More than their fair share


The “Get in the game” letter by my friend Darryl K. Wickman in the Feb. 21 Daily News stated “Michigan lawmakers continue to allow the heaviest truck weights in the nation (of all 50 states) resulting in premature destruction of our roads, while taxpayers continue to pay the repair bill.”

While the first part of this statement is fact, I’d like to use this as an opportunity to comment on the rest of it. It’s a common perception that our large Michigan 11-axle, 164,000 lb. maximum (when loaded) trucks are the sole cause of our poor roads but the corrosive effects of salt, the spring thaw and underfunding are the primary culprits.

Even though our gross vehicle weights are higher than the federal weights, our trucks ride on more axles, our axle weights are less, spreading the weight out which allows less wear and tear on the roads, but also allows less trucks as well as providing substantial economic benefits. A typical Michigan 11-axle truck and pup trailer has 42 tires vs. a typical Wisconsin 98,000 lb. 6-axle truck and pup trailer has 22 tires so our Michigan trucks actually have less weight per tire resulting in less road damage.

Largest allowable gross weight limit of a Canadian truck is 138,000 lb. on 8-axles so our legislators have already looked beyond our borders and found a better solution.

We all know what salt does to our vehicles but we don’t normally consider that it’s just as harmful to our roads and environment. For an excellent article on the cost of road salt use go to

The article says “road salt contributes to the premature degradation of infrastructure” and that the conservative “hidden costs of salt would add another $400 million to our (Michigan’s) annual costs for providing clear roads during the winter months.” And “Many of our state’s road agencies have taken progressive steps to try to balance public safety with reduced salt usage.”

Per the Wisconsin DOT at, “During spring, thawing begins at the pavement surface and moves downward. This can mean that frost under the pavement surface may still extend down to a depth of 48-72 inches, while thawing of the top 18-20 inches under the pavement has occurred; this is the condition that creates so many problems with the pavement. As the top 18-20 inches begin to thaw the moisture cannot drain downward due to the frozen soil below. This trapped moisture causes the soil in this depth to act like a “sponge” and thus allows the bituminous pavements to move up and down due to vehicle weights traveling on the pavement surface. The pavement can be weakened by this continuous oscillating movement and thus begin to crack and break down. For this reason, spring seasonal weight restrictions are imposed on state highways from approximately March 10th through May 10th (35-plus years average dates).”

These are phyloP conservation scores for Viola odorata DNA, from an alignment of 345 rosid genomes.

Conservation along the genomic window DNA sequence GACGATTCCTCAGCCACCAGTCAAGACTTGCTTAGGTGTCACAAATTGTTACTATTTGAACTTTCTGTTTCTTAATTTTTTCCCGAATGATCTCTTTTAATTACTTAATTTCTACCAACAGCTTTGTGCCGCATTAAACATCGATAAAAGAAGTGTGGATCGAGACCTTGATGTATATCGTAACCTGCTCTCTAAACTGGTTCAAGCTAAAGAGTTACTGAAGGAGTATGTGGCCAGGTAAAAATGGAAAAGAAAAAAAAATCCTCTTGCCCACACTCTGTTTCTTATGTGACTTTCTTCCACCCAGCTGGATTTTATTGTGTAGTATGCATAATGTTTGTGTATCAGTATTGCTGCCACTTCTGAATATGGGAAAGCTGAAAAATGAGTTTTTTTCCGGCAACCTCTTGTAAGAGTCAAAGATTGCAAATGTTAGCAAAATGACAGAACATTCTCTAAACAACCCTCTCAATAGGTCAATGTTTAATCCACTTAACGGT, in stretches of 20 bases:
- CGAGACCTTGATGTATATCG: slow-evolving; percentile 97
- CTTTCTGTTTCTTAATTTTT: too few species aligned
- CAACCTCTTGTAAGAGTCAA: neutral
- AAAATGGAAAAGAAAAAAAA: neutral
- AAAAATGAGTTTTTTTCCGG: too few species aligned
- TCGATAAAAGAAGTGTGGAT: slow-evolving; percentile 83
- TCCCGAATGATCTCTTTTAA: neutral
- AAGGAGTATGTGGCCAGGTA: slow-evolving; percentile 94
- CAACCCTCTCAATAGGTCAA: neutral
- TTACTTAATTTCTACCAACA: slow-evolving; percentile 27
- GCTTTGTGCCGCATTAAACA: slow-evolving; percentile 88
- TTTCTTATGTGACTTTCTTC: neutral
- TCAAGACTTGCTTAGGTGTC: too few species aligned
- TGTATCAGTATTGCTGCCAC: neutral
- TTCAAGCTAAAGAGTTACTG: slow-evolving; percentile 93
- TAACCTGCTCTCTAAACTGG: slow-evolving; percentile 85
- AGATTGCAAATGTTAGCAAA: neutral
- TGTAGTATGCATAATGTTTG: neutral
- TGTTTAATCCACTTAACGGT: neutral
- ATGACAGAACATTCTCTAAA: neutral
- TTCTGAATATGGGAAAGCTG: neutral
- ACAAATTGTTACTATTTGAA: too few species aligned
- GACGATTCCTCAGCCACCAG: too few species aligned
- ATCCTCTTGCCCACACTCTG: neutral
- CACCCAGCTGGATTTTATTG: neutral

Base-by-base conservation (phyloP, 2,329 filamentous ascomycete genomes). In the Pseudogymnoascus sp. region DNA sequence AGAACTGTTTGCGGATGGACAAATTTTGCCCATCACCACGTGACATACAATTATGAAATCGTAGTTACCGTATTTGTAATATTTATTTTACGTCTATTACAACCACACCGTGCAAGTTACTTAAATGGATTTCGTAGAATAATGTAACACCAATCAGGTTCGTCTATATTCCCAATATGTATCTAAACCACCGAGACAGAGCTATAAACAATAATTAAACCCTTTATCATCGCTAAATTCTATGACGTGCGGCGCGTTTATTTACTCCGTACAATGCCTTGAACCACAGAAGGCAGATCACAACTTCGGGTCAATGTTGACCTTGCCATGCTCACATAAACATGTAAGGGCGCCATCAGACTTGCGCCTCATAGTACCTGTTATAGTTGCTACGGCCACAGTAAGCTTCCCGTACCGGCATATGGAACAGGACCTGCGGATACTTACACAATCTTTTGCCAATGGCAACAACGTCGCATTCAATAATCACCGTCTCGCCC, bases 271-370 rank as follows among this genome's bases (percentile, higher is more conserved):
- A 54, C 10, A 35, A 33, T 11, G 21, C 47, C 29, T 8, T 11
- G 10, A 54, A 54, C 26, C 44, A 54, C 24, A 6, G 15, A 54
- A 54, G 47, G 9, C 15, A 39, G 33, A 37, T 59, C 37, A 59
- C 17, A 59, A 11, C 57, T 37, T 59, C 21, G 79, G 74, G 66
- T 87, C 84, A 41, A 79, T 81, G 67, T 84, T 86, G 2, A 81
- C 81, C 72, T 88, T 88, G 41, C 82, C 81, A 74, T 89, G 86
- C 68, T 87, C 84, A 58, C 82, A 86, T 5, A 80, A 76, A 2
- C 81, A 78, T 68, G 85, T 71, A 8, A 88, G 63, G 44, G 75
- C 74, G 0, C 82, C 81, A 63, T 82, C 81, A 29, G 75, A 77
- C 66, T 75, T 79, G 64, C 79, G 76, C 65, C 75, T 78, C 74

These spring weight restrictions which are about to go into effect, greatly reduce road damage during this vulnerable period. Our nation’s southern roads are generally in much better condition than ours largely because they don’t have the spring thaw or the salt issue.

Michigan’s gas tax is 18.7 cents per gallon (cpg) plus 20.7 cpg state Sales tax plus 18.4 cpg Federal for a total of 57.8 cpg, which is among the highest in the nation. Total state tax could go down 6 cpg if Governor Snyder’s reforms to eliminate the 6 percent state sales tax on gas and raise the gas tax from 18.7 cpg to 33 cpg (among other reforms) is implemented.

Only about 11 cpg of the 18.7 cpg state gas tax goes to maintain our highways and bridges.

Michigan should join 30 other states that mandate state gas taxes be spent on roads and bridges. The 20.7 cpg state sales taxes go towards schools and revenue sharing and none goes towards roads. The distribution of the transportation dollars is governed by Act 51 of 1951, which is a very complicated formula. Wisconsin’s gas tax is 30.9 cpg plus 2 cpg state sales taxes plus 18.4 cpg federal for a total of 51.3 cpg, so they spend much more than us (about one-third) to maintain their roads.

Total Michigan diesel tax is 62.3 cpg and Wisconsin is 57.3 which means that trucks are paying more per gallon than cars. That’s in addition to 6 percent state tax plus 12 percent federal tax on the purchase of a new truck. Sixty percent of federal gas tax revenue goes to highways and bridges and the remainder is spent on programs such as repairing lighthouses, paving bike paths and building museums.

Considering that the typical 11-axle truck gets between 3-4 mpg and the typical 18 wheeler gets 6-7 mpg it’s fair to say that these trucks are already paying more than their fair share. And besides, we all know that it’s the consumer that ultimately pays all business taxes anyway.

Paul Schultz